Now that the first reports are out of the way, it is a good moment to analyse the idea of a Formula 1 return for Kimi Raikkonen. The 31-year-old won the World Championship in 2007 with Ferrari, after five seasons with McLaren. He then seemed to lose interest somewhat and in 2008 was eclipsed by Felipe Massa. The same happened in 2009, although Massa’s head injury put Raikkonen back into the spotlight towards the end of the year, although by that point it was clear that Ferrari had decided that its future lay with Fernando Alonso. Raikkonen wanted to get out of F1 and try his hand at rallying, believing he would have more fun. He made the ambitious decision to leap straight into the World Rally Championship, with a Citroën Junior Team car and produced a solid first season. This year, driving for his own team, which is nonetheless under the Citroën banner. It has been clear, however, that Raikkonen has been missing circuit racing and this was underlined recently when his ICE 1 Racing was excluded from the WRC manufacturers’ title after the team failed to show up for Rally Australia, due to “logistical and organisational difficulties”. The team was also ordered to pay the entry fee to the event organisers and was fined $22,000 by the FIA. The cars were run by Kyle Busch Motorsports. In August Kimi popped up in Spain where he was testing a Peugeot Le Mans sports car at the Aragon circuit, the Peugeot company being part of the same PSA Peugeot Citroën company as the Citroën brand.
And then he was spotted on a quick visit to Williams F1. The team is in need of more finance at the moment and while there is an option to go for a second driver with money associated with his candidature, alongside Venezuela’s Pastor Maldonado, the team is hoping to avoid that situation and get a top class driver, which would attract money based on the promise of better performance. That is not easy to achieve in the current economic climate, but with Raikkonen on the books, the team would have the only World Champion of the last 10 years who is not currently competing. Williams needs success and has instigated a completely new technical team in an effort to stop the rot that has seen the organisation slide to the back of the F1 field in the last 15 years. The success or failure of this new team is likely to decide the fate of the team’s chairman Adam Parr, who has been running the team in recent years, following the decision by Patrick Head to step back from a daily role and Sir Frabnk Williams’s acceptance that he needs more help to do do the job. Williams had previously employed another young executive Chris Chapple, but he lasted only from May 2005 until November 2006.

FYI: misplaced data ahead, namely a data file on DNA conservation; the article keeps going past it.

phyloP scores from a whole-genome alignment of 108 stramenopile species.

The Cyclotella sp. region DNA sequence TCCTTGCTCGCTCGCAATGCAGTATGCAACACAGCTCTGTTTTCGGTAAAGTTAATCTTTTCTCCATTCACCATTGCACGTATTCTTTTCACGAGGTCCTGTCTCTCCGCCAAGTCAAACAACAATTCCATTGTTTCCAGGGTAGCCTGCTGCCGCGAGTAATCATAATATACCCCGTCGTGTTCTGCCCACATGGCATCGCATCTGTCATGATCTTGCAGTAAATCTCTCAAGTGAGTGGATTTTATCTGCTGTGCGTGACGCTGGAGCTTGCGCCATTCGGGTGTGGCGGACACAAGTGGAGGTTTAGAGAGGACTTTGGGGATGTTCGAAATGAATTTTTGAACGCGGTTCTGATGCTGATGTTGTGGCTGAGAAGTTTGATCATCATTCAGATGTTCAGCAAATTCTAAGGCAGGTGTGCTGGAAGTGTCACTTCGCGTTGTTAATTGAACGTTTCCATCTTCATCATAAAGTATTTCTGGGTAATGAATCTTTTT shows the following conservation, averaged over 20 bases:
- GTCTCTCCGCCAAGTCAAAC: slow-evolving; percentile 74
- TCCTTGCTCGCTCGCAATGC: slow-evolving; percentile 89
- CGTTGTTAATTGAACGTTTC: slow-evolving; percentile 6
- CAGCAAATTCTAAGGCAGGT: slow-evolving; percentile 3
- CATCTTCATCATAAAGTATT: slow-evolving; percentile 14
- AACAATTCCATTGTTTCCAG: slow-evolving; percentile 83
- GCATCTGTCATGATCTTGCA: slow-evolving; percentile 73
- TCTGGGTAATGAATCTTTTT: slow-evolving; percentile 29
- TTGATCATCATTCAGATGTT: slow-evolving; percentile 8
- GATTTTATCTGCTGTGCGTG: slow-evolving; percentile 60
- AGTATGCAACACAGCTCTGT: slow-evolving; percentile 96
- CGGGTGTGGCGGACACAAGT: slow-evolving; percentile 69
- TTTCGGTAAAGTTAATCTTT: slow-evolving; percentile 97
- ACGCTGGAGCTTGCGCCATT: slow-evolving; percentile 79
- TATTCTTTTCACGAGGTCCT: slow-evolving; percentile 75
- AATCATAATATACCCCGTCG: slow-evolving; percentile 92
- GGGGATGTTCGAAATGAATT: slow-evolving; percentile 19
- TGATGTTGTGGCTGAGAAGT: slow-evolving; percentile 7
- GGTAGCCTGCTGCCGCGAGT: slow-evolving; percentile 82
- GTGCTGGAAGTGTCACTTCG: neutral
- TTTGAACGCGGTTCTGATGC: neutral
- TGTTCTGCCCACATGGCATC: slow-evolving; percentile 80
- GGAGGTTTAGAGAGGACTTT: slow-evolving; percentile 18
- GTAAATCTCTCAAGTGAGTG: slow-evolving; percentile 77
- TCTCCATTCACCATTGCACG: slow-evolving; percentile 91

Williams last won the World Championship back in 1997 – 14 years ago – but then slipped to third in 1998 and fifth in 1999, before starting a new partnership with BMW and bouncing back to third 2000 and 2001 and second in 2002 and 2003. Things began to go wrong in 2004 when the team slipped to fourth overall and the relationship with Munich turned sour and ended in 2005, when the team was fifth in the Constructors’. With Cosworth engines in 2006 the team was eighth (hence Chapple’s departure) but a switch to Toyota engines in 2007 resulted in fourth that year, but since then the slight upward trend from eighth to seventh to sixth ended this season with a dive to ninth overall.
For Kimi there is little to lose. If things go badly the team can take the blame, but if the results are better this will reflect well on him. Negotiations over contracts will mean that Raikkonen will have to compromise on his normal level of earnings, but he is not short of money and a healthy bonus scheme would be a very good way to motivate him.